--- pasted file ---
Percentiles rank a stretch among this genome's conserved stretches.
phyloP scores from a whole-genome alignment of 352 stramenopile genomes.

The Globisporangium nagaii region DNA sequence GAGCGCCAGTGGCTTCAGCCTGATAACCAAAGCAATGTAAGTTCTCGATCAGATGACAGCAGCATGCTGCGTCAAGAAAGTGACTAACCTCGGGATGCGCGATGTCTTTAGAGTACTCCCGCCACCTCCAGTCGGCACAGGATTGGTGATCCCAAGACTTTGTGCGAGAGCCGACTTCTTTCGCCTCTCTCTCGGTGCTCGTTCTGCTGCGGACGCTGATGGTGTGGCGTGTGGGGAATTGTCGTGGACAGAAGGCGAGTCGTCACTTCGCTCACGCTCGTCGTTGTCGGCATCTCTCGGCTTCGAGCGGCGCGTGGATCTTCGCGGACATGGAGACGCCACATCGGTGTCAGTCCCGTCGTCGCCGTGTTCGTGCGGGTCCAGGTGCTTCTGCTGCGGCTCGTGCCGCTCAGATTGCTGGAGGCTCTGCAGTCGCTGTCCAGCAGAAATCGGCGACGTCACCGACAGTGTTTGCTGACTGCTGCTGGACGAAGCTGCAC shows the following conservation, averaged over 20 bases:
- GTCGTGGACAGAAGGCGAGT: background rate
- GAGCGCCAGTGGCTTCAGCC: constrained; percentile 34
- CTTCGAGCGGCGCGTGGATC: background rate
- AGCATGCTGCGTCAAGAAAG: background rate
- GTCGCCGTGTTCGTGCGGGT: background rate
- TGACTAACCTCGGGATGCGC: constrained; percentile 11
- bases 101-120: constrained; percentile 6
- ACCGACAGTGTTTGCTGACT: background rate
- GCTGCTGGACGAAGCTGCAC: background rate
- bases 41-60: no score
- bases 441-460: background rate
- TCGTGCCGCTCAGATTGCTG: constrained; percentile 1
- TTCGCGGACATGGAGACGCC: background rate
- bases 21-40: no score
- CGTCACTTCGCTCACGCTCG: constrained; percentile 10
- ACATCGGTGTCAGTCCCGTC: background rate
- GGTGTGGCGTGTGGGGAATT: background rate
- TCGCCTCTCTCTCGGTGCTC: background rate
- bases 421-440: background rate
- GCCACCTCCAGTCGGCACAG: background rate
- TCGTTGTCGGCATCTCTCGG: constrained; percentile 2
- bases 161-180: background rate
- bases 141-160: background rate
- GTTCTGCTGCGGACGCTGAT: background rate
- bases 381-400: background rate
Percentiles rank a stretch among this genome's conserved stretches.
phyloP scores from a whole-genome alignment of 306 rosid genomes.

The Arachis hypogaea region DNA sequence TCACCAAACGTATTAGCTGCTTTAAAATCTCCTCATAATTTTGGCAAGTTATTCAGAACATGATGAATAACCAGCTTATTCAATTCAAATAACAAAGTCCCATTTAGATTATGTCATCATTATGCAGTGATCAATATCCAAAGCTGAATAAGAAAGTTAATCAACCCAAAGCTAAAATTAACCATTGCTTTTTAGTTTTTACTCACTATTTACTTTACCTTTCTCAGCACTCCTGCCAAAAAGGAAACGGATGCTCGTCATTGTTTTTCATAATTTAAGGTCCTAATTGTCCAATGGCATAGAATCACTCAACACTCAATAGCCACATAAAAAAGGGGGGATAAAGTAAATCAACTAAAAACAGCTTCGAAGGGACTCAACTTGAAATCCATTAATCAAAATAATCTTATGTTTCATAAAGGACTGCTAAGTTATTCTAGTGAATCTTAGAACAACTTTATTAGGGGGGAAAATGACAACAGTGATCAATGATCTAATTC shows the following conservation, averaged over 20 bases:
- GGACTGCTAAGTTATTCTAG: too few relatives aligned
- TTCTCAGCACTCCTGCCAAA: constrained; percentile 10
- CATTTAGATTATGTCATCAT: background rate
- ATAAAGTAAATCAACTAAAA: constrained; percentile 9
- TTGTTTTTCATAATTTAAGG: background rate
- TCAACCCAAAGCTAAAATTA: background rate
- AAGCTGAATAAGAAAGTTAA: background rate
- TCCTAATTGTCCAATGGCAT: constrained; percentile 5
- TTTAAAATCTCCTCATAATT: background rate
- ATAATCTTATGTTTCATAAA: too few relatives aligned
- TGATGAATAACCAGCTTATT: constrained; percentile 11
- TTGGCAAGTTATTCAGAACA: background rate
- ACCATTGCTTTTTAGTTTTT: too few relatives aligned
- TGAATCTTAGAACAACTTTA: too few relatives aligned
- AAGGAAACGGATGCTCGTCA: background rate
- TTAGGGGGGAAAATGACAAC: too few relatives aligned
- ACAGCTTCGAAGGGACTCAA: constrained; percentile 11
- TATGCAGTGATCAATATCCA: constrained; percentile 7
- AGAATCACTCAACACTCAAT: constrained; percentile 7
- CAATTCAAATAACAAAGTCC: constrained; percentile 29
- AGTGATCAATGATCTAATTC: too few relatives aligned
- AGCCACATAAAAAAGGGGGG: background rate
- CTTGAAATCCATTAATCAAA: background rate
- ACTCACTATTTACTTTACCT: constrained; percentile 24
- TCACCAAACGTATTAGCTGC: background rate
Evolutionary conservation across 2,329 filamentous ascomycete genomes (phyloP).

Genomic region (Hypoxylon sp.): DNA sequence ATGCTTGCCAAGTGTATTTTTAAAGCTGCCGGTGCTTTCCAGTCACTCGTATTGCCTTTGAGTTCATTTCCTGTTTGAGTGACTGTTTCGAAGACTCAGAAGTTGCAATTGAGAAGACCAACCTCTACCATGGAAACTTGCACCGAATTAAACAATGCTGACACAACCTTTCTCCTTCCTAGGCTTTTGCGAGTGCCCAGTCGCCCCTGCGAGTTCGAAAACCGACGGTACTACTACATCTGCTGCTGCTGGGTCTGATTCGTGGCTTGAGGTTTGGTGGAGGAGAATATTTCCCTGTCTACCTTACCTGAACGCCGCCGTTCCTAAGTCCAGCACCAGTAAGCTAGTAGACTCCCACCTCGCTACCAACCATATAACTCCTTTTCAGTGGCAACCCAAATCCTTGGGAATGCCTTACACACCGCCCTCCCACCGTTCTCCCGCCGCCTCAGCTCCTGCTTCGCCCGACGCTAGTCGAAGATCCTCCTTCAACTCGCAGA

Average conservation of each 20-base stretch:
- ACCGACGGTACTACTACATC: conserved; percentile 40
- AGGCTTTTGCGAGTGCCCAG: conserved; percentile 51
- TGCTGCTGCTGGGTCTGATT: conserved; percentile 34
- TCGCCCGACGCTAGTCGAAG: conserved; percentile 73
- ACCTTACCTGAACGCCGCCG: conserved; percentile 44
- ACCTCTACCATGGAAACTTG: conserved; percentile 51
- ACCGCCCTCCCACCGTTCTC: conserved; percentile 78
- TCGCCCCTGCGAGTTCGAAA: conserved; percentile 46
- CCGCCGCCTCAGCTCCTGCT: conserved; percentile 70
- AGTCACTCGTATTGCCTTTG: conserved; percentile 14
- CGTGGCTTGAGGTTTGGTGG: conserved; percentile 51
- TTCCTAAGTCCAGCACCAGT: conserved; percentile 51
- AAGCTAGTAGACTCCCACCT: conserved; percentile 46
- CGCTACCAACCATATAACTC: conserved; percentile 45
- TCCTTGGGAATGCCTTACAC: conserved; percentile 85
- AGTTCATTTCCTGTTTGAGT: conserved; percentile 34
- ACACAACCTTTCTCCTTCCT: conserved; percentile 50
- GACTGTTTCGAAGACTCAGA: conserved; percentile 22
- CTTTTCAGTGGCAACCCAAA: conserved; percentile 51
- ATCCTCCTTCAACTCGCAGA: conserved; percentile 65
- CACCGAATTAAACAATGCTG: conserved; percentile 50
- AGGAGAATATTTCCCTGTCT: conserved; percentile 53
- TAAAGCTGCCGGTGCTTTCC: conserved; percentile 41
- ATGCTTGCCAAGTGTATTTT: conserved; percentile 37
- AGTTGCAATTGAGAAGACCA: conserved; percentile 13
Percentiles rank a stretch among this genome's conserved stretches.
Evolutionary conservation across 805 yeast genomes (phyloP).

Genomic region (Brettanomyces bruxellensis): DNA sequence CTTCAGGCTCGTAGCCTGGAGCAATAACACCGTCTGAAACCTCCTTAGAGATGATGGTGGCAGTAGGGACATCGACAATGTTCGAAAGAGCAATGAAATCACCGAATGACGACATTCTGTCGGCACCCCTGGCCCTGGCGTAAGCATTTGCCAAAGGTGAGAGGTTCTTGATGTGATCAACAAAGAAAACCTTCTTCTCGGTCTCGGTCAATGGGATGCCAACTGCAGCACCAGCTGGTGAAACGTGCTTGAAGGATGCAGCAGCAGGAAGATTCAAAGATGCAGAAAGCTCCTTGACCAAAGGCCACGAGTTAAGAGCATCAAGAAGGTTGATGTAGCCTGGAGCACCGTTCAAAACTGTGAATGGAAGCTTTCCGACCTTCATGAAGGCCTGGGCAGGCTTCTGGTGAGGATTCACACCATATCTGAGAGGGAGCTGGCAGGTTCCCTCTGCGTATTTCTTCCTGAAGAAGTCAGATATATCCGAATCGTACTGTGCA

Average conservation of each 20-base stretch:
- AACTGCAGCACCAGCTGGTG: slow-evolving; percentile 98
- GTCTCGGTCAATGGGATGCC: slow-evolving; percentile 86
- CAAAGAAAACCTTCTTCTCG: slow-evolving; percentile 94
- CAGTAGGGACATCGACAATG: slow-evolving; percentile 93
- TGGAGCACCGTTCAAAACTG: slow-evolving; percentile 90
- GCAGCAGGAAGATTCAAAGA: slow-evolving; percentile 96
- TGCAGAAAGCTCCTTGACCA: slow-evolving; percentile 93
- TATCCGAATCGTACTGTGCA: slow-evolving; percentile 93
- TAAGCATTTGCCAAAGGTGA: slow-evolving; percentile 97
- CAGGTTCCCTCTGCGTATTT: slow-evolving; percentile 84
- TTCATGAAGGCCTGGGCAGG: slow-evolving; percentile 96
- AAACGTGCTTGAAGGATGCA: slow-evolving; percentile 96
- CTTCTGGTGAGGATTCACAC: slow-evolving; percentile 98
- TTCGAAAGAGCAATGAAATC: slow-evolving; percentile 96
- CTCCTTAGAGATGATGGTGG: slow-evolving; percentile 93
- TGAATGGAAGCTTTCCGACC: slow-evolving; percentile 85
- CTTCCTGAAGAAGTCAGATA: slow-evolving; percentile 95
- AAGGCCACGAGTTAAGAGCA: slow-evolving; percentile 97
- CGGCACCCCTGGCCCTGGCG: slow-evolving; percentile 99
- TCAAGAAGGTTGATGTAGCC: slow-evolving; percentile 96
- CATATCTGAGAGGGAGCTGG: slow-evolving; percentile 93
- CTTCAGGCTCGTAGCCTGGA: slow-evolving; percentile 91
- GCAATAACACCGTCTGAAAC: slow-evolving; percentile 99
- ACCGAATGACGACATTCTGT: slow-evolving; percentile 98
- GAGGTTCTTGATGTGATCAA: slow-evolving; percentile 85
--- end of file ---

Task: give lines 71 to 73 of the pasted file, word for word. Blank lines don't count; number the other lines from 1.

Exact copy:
- TTCCTAAGTCCAGCACCAGT: conserved; percentile 51
- AAGCTAGTAGACTCCCACCT: conserved; percentile 46
- CGCTACCAACCATATAACTC: conserved; percentile 45